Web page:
A client's worst nightmare is a financial advisor misusing their money. But that's exactly what the SEC says a Las Vegas-based financial advisor did by using his clients' money to participate in a pump-and-dump scheme.
Authorities alleged on Monday that Donald Toomer, an independent financial advisor with Wells Fargo's FiNet, helped facilitate a $13 million scheme — charges that his attorney denied.
"It's our position that the charges are baseless. Upon a full evaluation, Mr. Toomer will be exonerated of any and all charges," says Michael Critchley Sr., an attorney at Roseland, N.J.-based law firm Critchley, Kinum & Vazquez.
Last week, the SEC charged another individual, Samuel DelPresto, and his business with originating the scheme to manipulate the price of four stocks: BioNeutral Group (BONU); NXT Nutritionals Holdings (NXTH); Mesa Energy Holdings, (MSEH); and ClearLite Holdings, (CLRH).
DelPresto could not be reached for comment; his attorney declined to comment.
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DelPresto and a business partner, who is not named in the SEC complaint, organized reverse mergers of financially distressed companies with a shell company whose stock DelPresto and his business partner controlled, according to court documents.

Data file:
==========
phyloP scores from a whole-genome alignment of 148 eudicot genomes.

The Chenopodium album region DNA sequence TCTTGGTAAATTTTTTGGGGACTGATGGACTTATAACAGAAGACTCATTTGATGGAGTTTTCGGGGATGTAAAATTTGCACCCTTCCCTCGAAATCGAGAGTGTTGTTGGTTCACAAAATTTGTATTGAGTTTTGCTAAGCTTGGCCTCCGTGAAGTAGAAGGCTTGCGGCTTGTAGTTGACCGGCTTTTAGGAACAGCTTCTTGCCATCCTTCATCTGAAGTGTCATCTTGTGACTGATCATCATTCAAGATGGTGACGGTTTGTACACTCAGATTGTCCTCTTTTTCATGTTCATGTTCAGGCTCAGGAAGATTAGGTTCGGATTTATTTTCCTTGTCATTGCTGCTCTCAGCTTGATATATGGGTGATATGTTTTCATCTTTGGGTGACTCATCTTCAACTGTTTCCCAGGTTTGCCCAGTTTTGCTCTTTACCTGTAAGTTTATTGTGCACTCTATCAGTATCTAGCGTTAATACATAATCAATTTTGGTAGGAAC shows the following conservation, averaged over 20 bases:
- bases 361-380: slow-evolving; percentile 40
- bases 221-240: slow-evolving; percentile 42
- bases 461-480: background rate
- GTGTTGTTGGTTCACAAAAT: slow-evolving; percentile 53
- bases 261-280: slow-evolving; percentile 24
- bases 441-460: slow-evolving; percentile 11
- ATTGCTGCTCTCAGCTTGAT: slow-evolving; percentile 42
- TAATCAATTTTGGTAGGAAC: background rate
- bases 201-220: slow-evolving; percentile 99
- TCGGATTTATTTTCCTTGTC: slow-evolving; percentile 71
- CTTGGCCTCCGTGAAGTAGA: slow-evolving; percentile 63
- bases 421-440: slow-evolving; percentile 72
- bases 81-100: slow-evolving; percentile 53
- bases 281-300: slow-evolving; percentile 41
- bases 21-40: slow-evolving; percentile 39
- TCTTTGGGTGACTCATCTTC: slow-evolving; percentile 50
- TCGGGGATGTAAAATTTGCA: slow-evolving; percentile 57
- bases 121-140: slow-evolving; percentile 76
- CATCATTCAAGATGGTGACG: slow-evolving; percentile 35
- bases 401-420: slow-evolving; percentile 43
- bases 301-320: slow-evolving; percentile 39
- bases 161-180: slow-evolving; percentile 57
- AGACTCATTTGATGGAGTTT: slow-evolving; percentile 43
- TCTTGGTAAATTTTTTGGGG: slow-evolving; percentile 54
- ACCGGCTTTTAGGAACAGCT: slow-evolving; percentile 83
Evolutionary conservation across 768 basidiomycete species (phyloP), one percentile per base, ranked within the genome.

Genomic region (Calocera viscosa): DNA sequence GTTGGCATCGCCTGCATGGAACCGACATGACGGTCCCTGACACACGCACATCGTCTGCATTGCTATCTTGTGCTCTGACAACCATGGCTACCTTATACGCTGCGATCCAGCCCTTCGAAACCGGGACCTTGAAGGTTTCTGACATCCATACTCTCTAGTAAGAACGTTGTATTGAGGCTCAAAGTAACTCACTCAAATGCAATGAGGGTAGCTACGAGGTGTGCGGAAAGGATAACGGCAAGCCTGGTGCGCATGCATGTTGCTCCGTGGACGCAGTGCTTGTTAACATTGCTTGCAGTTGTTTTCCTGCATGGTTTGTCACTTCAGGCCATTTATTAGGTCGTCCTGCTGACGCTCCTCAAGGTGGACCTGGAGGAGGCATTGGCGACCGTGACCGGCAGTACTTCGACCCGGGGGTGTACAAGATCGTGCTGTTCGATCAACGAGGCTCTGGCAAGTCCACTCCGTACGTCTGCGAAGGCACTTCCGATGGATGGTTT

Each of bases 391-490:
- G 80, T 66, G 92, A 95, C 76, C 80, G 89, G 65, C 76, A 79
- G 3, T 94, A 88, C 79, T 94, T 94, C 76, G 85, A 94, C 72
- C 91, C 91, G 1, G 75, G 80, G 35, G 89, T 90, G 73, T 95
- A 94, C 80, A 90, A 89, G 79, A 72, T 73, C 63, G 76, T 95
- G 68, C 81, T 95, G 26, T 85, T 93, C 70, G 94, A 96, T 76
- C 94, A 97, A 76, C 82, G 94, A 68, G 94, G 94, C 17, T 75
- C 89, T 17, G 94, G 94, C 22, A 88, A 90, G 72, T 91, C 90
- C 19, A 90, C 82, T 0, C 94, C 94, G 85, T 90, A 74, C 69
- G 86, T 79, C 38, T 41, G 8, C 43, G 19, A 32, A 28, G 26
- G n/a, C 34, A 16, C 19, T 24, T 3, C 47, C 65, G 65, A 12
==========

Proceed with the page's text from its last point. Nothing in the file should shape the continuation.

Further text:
DelPresto would jack up the stock price through manipulative trading and paid promotional campaigns and then sell their own shares, according to authorities.
The SEC says DelPresto, 47, recruited Toomer, 42, to buy the stocks in his clients' portfolios in exchange for kickbacks up to 10% of the total shares he had his clients buy. Toomer's purchases of the stock on behalf of his clients helped inflate the price, according to authorities.
The influx of cash also helped DelPresto fund his efforts, including promotional campaigns for the stock, authorities say.
For example, on Oct. 20, Toomer used client funds to buy approximately 200,000 shares of ClearLite at $1.06 per share. About 130,000 of those shares were sold by MLF, a Holmdel, N.J.-based company owned and controlled by DelPresto.
Andrew Calamari, regional director of the SEC's New York office, says that "Toomer abused his role as a financial advisor to help create the false appearance of market demand in these stocks and facilitate the pump-and-dump scheme."
DelPresto and his business, MLF, earned about $13 million from this scheme, while Toomer netted hundreds of thousands of dollars, according to the SEC.
Toomer has been affiliated with Wells Fargo since 2005, according to FINRA BrokerCheck records. He previously worked at RBC. At the time of the move, he and two teammates oversaw $144 million in client assets, according to On Wall Street reporting.
A Wells Fargo spokesman declined to comment on the case.
Toomer has no client complaints listed on his BrokerCheck record. He could not be reached for comment.
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